The insurance and reinsurance industry loss from catastrophe events in the U.S. during 2016 reached $21 billion, with the frequency of events increasing to the highest level since 1980, according to data and analysis from Property Claims Services (PCS), a division of Verisk Analytics.
The $21 billion recorded by PCS comes from 43 PCS-designated events, and is roughly 9% higher than the ten-year average, of $19.1 billion. When compared with 2015’s total of $15.2 billion, insured losses from U.S. catastrophe events increased by approximately 38%.
The $21 billion recorded is just the second time in the last ten years, ending 2016, that insured losses has exceeded $20 billion, being the $21 billion in 2016 and $27 billion in 2008. PCS notes that during the ten-year period just two years, 2011 and 2012, have seen insured losses from PCS-designated events in the U.S. surpass $30 billion.
The overall cost to the insurance and reinsurance industry from U.S. catastrophe events has been on the rise since 2013, and so to has the frequency of events. In fact, PCS explains that the 43 events recorded in the U.S. during 2016 is actually the highest frequency since 1980, and roughly 34% above the annual average for the last ten years, of 32 events.
Catastrophe events in the U.S. impacted 44 states, so only slightly up on the 43 states affected in 2015. Perhaps unsurprisingly, PCS explains that Texas was again the most affected state in 2016, although the estimated insured loss in the state increased by 200%, from $2.9 billion to a huge $8 billion.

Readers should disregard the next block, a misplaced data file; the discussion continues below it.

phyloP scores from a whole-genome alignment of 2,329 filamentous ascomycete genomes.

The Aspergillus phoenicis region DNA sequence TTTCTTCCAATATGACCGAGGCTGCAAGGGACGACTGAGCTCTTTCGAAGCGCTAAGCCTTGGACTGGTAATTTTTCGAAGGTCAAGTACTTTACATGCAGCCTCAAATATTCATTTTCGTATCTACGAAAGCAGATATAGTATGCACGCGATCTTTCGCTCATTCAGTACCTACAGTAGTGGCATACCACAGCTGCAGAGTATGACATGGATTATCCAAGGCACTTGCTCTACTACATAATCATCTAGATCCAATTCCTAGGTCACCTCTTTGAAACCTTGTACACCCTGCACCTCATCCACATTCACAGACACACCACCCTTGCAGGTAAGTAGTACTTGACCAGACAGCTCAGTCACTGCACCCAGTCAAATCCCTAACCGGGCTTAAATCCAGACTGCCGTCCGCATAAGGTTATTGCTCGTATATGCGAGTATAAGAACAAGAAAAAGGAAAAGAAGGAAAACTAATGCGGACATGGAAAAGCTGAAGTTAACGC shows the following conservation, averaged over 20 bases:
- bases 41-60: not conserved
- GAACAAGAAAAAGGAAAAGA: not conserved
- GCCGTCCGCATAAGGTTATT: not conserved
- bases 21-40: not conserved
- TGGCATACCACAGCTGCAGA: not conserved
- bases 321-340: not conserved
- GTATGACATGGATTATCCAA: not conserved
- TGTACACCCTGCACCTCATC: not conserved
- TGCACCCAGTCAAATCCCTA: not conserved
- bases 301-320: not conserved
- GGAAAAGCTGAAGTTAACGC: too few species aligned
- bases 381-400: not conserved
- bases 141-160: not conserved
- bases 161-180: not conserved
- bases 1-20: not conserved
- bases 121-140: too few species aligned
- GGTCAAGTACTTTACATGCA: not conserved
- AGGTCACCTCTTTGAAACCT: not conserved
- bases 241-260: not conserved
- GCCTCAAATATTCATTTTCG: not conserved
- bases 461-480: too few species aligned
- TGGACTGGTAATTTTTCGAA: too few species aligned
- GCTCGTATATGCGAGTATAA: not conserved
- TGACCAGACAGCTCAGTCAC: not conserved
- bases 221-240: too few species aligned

Colorado and Louisiana were the only other two U.S. states to experience insured losses of above $1 billion in 2016, according to PCS.
Importantly, PCS explains that it still has resurveys open on three events, which includes hurricane Matthew, suggesting that full-year 2016 insured loss estimates could change in the weeks/months ahead.
Personal losses accounted for 61% of catastrophe losses in 2016, with auto accounting for 23% and commercial 16%, says PCS.
PCS also provides a breakdown of the U.S. catastrophe experience in just the fourth-quarter of 2016, revealing that only four events were recorded, resulting in an insurance and reinsurance industry loss of $3.5 billion, compared with $2.1 billion in the final quarter of 2015 from 10 events.
“The fourth quarter of 2016 was in line with both the ten-year average of 3.6 events and insured loss of $3.3 billion,” said PCS.
Launched in 2010, PCS Canada provides a breakdown of the catastrophe activity in the region throughout 2016, which, the firm highlights as a very active period, driven by losses from the Fort McMurray wildfire. PCS designated nine events in Canada in 2016 resulting in an insured loss of roughly C$4.9 billion, which the firm says is nearly ten times more than seen in 2015, in terms of insured loss.